Top tips to make your Bookstart Rhymetime a success

Published on: 02 November 2017 Author: Paula Keaton

Paula Keaton, the Senior Library Assistant for St Helens Libraries in Rainhill, shares her top tips to make your Bookstart Rhymetime session a success.

Paula Keaton's Rhymetime

I've been senior library assistant at St Helens for ten years - it's a lovely, friendly library set in a vibrant village.

Our core offer for children under five is our weekly Read and Rhyme Time. This gives us an opportunity to meet parents and children from an early age, encourage a love of reading and enjoyment of libraries, and keep the library at the heart of the community. I deliver the Read and Rhyme session every Friday morning and I thoroughly enjoy every session.

How do I run Read and Rhyme?

I usually set up the room the evening before - as we have such a well-established, large group (with up to 70 parents and children at times!) I don't want to be rushed first thing. I also like to choose two stories - sometimes we can have lots of babies, while at other times there are more toddlers, so I can always change depending on the turnout.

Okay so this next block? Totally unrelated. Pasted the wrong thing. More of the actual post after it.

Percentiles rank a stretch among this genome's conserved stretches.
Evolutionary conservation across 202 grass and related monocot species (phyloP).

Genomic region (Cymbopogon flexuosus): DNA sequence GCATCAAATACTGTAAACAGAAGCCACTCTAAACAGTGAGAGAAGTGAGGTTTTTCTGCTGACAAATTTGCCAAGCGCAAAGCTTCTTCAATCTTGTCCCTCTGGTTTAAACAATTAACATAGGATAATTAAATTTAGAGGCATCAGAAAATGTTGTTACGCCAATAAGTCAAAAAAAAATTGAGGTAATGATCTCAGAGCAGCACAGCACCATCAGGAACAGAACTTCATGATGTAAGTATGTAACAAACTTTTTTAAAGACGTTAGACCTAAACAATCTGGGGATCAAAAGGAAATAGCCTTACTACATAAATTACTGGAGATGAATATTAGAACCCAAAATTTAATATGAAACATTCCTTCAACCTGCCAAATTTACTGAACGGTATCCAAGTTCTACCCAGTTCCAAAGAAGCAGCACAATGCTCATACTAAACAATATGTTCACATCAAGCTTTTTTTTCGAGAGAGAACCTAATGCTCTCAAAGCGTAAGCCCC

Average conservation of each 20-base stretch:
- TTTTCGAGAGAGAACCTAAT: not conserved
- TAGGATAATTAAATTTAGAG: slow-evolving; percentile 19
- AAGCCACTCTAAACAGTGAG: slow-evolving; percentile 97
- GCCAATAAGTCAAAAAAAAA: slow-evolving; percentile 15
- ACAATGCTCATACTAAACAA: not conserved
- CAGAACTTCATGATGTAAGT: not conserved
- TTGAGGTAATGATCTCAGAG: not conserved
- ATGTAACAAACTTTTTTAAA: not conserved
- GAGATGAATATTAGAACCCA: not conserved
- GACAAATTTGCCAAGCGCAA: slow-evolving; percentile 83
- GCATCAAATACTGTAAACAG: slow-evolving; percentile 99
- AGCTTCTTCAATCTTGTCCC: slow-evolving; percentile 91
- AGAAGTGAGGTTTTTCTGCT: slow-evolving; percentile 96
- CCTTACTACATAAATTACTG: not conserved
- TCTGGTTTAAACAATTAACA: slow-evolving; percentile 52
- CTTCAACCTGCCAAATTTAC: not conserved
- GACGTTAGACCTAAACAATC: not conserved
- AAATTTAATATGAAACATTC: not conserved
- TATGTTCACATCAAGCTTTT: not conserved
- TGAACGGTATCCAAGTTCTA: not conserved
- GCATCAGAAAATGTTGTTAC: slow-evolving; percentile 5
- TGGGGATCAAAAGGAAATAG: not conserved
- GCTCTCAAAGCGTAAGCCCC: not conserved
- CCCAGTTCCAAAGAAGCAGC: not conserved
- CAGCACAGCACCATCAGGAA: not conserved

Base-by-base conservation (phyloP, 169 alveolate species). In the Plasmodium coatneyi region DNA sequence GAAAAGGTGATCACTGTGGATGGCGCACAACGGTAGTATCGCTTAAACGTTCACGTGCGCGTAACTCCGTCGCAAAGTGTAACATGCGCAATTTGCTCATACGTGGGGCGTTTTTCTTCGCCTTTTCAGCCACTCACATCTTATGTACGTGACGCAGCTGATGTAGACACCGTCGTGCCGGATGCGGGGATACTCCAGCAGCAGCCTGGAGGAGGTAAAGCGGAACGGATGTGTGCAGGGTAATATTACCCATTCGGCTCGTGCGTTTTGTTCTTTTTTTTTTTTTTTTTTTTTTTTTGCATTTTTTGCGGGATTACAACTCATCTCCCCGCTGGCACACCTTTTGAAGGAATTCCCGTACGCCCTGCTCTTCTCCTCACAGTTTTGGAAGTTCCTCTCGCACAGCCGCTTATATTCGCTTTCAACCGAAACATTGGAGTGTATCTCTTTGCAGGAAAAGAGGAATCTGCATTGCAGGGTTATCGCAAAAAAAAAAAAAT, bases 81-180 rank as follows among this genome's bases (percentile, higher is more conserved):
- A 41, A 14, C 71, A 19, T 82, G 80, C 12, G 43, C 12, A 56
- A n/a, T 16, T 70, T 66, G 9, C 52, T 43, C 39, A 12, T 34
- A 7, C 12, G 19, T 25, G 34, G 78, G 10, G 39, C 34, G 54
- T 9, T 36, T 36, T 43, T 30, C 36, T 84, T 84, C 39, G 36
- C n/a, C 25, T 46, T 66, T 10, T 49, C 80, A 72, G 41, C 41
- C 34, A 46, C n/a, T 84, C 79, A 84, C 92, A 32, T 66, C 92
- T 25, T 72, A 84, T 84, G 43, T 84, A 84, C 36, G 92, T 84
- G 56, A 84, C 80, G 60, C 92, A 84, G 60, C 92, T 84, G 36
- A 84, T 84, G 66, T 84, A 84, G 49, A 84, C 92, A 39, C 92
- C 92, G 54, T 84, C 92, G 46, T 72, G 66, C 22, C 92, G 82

It's important to choose an appropriate book when it comes to age and content, and the BIG thing is to read through the story so I can put as much emotion and expression into it as possible.

I like to ask children and families to sit on the floor as I feel this encourages them to interact more, and it is much easier to maintain eye-to-eye contact throughout the session - that is really important, especially when you're a little one. I tend to sit on the floor at the front and everyone gathers around me.

Paula Keaton's Rhymetime

I start by saying hello to all the children by name - I can't remember what I did yesterday, and yet I know all of the children's names! I also welcome any newcomers to the group, then ask everybody to say hello to each other with a big wave and a cheery hello.

I start with all the usual rhymes, with a mixture of sitting down and standing up. I always make it a bit more fun when I do certain rhymes; for example, with 'Head, Shoulders, Knees and Toes', I sing, 'Eggs, Polos, beans on toast', and all the children find it hysterical. I think they wait every week just to see what I will say. It's hilarious - the sillier I am, the more fun they have.

I have a shoe box covered in colourful paper that contains a mixture of nursery rhymes on laminated card with the picture on the front and the rhyme on the back. It's a brilliant way to engage the children in choosing rhymes for themselves. I pick as many different children as possible each week, but always tell them not to be sad if they don't get chosen this time because it's important to share and they might be picked the next time.